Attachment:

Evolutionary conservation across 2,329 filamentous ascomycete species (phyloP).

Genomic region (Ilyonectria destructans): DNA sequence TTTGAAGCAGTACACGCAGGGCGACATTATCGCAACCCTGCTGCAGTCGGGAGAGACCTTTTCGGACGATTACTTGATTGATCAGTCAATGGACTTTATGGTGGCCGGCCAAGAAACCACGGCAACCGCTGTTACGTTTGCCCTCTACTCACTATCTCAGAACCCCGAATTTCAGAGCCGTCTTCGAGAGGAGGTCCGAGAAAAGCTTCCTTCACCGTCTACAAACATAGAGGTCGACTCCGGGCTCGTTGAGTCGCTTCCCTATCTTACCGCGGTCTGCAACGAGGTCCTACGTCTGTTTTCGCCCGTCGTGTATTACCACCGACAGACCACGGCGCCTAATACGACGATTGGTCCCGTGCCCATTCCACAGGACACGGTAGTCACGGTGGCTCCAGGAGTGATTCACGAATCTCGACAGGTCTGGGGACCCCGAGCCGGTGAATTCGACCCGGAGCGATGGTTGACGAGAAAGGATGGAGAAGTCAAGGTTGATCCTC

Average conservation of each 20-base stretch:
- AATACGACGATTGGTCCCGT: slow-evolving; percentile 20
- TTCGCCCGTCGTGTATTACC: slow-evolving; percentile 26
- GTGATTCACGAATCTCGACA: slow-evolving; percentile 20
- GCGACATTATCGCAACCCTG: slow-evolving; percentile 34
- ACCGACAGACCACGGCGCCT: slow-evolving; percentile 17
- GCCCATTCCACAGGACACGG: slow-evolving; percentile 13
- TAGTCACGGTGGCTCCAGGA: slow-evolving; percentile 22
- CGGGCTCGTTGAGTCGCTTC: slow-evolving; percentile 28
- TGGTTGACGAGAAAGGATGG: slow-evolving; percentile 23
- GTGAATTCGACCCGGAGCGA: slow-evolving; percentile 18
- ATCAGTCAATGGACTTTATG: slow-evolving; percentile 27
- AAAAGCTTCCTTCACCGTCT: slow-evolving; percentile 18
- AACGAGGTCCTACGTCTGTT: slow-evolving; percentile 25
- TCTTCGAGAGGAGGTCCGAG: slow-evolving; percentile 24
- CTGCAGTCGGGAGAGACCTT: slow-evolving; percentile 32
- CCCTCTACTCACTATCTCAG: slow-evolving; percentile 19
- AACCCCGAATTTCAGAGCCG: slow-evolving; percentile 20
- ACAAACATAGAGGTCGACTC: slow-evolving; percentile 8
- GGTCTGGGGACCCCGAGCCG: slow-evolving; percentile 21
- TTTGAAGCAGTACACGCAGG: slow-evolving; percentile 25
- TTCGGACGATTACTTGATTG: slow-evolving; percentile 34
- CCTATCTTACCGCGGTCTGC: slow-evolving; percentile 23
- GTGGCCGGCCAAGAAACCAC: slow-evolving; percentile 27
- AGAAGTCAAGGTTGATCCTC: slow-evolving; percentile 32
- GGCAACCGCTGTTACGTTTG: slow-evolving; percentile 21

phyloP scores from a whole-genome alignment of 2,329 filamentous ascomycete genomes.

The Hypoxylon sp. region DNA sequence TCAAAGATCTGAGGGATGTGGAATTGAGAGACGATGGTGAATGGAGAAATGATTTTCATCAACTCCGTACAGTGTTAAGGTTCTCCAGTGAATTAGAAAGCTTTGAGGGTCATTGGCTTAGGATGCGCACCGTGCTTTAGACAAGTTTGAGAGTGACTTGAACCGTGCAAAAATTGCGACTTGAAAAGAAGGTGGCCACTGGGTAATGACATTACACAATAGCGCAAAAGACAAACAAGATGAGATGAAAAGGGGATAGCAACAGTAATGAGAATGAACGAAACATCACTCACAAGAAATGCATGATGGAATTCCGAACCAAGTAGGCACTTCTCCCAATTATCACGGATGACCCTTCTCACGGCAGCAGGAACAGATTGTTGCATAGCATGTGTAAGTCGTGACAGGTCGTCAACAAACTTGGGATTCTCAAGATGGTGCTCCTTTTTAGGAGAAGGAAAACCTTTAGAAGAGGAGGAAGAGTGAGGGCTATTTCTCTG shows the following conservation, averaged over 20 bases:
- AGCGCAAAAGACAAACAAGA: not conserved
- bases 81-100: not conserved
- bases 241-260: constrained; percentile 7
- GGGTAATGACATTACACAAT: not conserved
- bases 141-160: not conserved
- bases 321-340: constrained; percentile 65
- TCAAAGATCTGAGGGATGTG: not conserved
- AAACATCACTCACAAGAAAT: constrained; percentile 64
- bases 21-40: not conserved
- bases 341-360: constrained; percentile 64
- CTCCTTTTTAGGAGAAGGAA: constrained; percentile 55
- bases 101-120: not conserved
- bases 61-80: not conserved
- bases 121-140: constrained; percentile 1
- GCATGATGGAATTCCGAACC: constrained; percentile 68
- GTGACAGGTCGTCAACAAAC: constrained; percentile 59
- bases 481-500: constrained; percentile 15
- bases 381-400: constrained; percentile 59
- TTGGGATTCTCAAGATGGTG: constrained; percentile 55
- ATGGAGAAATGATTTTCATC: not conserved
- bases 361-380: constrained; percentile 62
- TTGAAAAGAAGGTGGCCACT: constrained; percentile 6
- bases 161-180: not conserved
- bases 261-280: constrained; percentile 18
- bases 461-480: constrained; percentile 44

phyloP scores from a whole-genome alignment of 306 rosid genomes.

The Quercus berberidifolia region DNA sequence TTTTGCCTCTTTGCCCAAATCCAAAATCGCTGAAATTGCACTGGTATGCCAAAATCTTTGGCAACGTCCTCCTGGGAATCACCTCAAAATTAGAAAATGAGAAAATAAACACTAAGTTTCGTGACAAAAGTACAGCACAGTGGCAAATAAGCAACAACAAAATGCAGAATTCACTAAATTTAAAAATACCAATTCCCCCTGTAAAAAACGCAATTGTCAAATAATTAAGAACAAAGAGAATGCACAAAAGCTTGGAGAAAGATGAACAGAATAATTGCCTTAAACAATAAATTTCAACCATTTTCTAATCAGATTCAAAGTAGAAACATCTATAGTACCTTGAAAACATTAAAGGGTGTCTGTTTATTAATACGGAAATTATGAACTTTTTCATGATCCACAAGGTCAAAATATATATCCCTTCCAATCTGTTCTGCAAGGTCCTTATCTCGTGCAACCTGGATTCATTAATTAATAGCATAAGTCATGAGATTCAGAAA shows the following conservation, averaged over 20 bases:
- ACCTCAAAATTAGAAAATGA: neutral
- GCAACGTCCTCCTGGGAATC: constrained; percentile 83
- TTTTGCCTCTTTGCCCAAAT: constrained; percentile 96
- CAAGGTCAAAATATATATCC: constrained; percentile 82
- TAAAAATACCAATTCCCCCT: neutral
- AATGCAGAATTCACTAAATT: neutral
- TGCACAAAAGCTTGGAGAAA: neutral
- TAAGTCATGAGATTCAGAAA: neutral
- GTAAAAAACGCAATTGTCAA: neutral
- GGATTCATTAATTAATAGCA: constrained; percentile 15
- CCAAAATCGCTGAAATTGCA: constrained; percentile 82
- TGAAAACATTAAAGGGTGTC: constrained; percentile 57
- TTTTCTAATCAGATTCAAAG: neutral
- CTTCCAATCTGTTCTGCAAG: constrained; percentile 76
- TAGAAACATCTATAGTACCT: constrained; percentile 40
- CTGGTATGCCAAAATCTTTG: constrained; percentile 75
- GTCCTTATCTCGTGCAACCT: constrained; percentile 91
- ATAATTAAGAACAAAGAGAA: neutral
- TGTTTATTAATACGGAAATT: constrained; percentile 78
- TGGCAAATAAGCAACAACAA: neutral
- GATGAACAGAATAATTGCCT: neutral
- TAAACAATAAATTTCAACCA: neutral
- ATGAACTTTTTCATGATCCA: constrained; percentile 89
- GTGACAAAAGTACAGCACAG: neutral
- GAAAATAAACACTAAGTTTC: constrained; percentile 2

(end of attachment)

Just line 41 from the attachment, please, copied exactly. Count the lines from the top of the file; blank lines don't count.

- CTCCTTTTTAGGAGAAGGAA: constrained; percentile 55